An alternative (economic) Future

Conservative Future (the youth movement of the UK Conservative Party) is presently the largest political organisation on British campuses.

Ben Howlett, as a candidate for the post of the organisation’s chairmanship, last year created a major political kerfuffle (OK, make that a kerfuffle within right-of-centre student political circles!)  by answering the question posed during the campaign:

“Which politician do you most relate to and respect in Northern Ireland?” with a crisp “Gerry Adams”.  

Surprisingly enough, considering the raw hurt still felt in the party with regards to the IRA’s attempted massacre in Brighton 1984, he still won proving… the independence of thought of the junior Tories or an outbreak of collective amnesia, you take your pick.

Anyway… Howlett today heads an organisation which is now present in England, Wales and N.Ireland (the Scottish Conservatives, as appears to be their wont nowadays, have their own autonomous organisation) and next Thursday (29th September) the Northern Ireland branch will be hosting an event to discuss the social and political future of Northern Ireland and the place of Conservative and centre-right politics in that future. It’s open to anyone 30 or under, whether they’re a Conservative member, or just interested in the party and centre-right politics and will take place at the office of the Northern Ireland Conservatives,84 High Street Bangor, starting at 7:30pm. 

Whilst I would describe the junior wings of the DUP, UUP, TUV, Sinn Fein and (to a lesser extent) the SDLP as “right-wing” in terms of “identity” politics; on economic issues they are all singing basically from the same marxist/socialist/social democrat “we are N.Ireland, we are entitled” hymn-book. Conservative Future may not push the same right-wing button too heavily on the old Orange/Green debate but they are least offering an alternative to the stale economic mantras offered up by the other youth politicos- for that fact alone, their increasing presence on the local scene has to be welcomed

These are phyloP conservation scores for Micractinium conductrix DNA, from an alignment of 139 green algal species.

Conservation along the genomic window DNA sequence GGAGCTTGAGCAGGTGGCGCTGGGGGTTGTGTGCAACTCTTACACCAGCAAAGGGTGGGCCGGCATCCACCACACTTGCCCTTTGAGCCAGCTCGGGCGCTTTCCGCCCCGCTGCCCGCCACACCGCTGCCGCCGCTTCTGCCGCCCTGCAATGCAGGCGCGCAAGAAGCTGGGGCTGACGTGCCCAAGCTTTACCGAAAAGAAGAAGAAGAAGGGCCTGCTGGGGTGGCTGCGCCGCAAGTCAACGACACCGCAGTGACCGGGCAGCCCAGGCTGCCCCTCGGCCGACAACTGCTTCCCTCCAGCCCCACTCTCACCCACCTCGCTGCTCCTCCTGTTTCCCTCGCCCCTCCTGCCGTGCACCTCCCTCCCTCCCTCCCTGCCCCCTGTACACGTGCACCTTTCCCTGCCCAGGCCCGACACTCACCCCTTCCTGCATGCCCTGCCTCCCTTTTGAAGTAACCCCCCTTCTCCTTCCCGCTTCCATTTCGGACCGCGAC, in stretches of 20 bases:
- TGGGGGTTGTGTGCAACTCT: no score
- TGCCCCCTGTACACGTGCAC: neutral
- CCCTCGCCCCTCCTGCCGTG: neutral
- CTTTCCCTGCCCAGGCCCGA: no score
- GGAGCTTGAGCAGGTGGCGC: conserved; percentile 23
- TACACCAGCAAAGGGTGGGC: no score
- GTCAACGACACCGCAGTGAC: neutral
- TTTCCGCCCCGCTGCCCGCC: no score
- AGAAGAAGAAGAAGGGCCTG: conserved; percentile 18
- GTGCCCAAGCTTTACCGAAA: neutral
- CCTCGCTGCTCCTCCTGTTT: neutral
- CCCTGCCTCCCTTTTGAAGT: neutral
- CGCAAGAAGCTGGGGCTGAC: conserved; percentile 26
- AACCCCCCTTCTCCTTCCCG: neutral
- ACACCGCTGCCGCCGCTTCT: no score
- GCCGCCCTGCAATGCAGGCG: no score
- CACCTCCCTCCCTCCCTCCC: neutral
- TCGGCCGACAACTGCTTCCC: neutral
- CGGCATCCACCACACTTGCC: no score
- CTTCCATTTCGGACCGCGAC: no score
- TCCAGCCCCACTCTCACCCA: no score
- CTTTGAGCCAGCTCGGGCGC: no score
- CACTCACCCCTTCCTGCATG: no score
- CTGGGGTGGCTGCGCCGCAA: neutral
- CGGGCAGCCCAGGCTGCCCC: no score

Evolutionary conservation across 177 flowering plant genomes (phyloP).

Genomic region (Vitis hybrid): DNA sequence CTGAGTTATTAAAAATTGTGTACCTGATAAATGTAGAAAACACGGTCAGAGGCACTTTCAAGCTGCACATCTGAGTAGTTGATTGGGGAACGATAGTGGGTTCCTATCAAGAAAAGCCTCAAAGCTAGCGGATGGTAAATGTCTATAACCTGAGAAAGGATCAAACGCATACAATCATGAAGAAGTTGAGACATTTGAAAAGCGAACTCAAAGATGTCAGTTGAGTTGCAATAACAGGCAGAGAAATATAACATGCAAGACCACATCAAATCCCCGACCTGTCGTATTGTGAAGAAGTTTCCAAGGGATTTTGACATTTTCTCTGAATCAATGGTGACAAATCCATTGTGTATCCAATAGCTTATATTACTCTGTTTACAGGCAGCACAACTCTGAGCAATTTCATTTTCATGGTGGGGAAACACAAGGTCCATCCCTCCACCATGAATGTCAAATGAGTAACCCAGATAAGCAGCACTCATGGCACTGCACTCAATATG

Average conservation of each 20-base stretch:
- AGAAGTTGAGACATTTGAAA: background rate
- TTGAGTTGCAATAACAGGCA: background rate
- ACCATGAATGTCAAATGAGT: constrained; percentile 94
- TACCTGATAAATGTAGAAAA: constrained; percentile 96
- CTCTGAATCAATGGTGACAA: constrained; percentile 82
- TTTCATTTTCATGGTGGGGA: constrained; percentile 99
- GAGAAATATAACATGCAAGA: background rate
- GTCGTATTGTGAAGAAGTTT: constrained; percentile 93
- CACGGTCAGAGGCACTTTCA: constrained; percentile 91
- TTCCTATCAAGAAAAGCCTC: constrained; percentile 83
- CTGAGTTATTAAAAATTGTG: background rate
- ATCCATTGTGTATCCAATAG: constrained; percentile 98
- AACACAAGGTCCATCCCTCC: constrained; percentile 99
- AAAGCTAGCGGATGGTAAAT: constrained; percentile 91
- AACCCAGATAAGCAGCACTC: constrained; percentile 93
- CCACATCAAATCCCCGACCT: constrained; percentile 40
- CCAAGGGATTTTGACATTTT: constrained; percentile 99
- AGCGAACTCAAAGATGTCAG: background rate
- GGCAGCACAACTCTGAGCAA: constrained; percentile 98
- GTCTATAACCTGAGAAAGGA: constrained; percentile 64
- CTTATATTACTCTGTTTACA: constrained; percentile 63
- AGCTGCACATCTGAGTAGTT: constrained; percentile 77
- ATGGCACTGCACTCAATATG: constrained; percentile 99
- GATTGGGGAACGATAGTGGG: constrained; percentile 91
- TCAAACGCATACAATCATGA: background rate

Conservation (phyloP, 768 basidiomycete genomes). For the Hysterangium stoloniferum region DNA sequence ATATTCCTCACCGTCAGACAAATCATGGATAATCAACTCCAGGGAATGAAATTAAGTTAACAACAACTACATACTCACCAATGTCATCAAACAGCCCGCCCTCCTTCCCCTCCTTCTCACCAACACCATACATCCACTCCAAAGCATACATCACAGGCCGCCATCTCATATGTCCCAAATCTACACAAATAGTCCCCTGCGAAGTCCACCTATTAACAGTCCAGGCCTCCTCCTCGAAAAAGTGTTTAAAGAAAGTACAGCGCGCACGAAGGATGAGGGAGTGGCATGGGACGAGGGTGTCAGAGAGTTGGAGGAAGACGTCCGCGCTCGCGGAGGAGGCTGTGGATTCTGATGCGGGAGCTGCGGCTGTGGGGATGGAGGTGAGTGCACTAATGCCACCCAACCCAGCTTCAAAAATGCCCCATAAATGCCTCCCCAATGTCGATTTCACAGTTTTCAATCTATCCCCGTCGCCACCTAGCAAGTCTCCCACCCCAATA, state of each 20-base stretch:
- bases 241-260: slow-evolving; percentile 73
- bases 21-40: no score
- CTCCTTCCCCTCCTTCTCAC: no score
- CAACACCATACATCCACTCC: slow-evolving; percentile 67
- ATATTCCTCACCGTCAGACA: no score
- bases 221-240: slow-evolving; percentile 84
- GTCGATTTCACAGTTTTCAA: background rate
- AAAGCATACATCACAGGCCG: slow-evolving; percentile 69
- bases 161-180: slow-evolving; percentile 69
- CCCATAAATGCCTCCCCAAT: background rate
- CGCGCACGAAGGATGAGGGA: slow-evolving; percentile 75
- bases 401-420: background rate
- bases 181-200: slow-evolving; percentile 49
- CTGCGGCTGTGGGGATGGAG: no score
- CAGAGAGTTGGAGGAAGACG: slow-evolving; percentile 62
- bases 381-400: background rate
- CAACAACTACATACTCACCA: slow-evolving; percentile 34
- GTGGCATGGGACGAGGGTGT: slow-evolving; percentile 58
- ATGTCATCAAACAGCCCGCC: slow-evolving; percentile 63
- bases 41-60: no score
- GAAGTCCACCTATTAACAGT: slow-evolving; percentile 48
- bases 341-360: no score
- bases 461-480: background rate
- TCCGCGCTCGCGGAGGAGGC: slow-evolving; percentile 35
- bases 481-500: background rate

A UK Unionist and also confirmed devo-sceptic.
I believe the creation of devolved “governments” in Northern Ireland, Scotland and Wales, along with the corresponding unsolved “English Question”, has weakened that Union.

The present-day Conservative Party would be the national party which would come closest to representing my political beliefs. I have previously belonged to the “Friends of the Conservatives” and the UUP but am no longer connected with either party.

Outside of my Unionism, I consider myself as an economic libertarian, social liberal and secularist- e’g. am pro-choice, anti-schools segregated on the grounds of (parents’) religious beliefs.

Very suspicious of NI’s Human Rights’ Oligarchy (in particular the NIHRC) and hope to be writing on this topic, as well as wider UK and European political issues.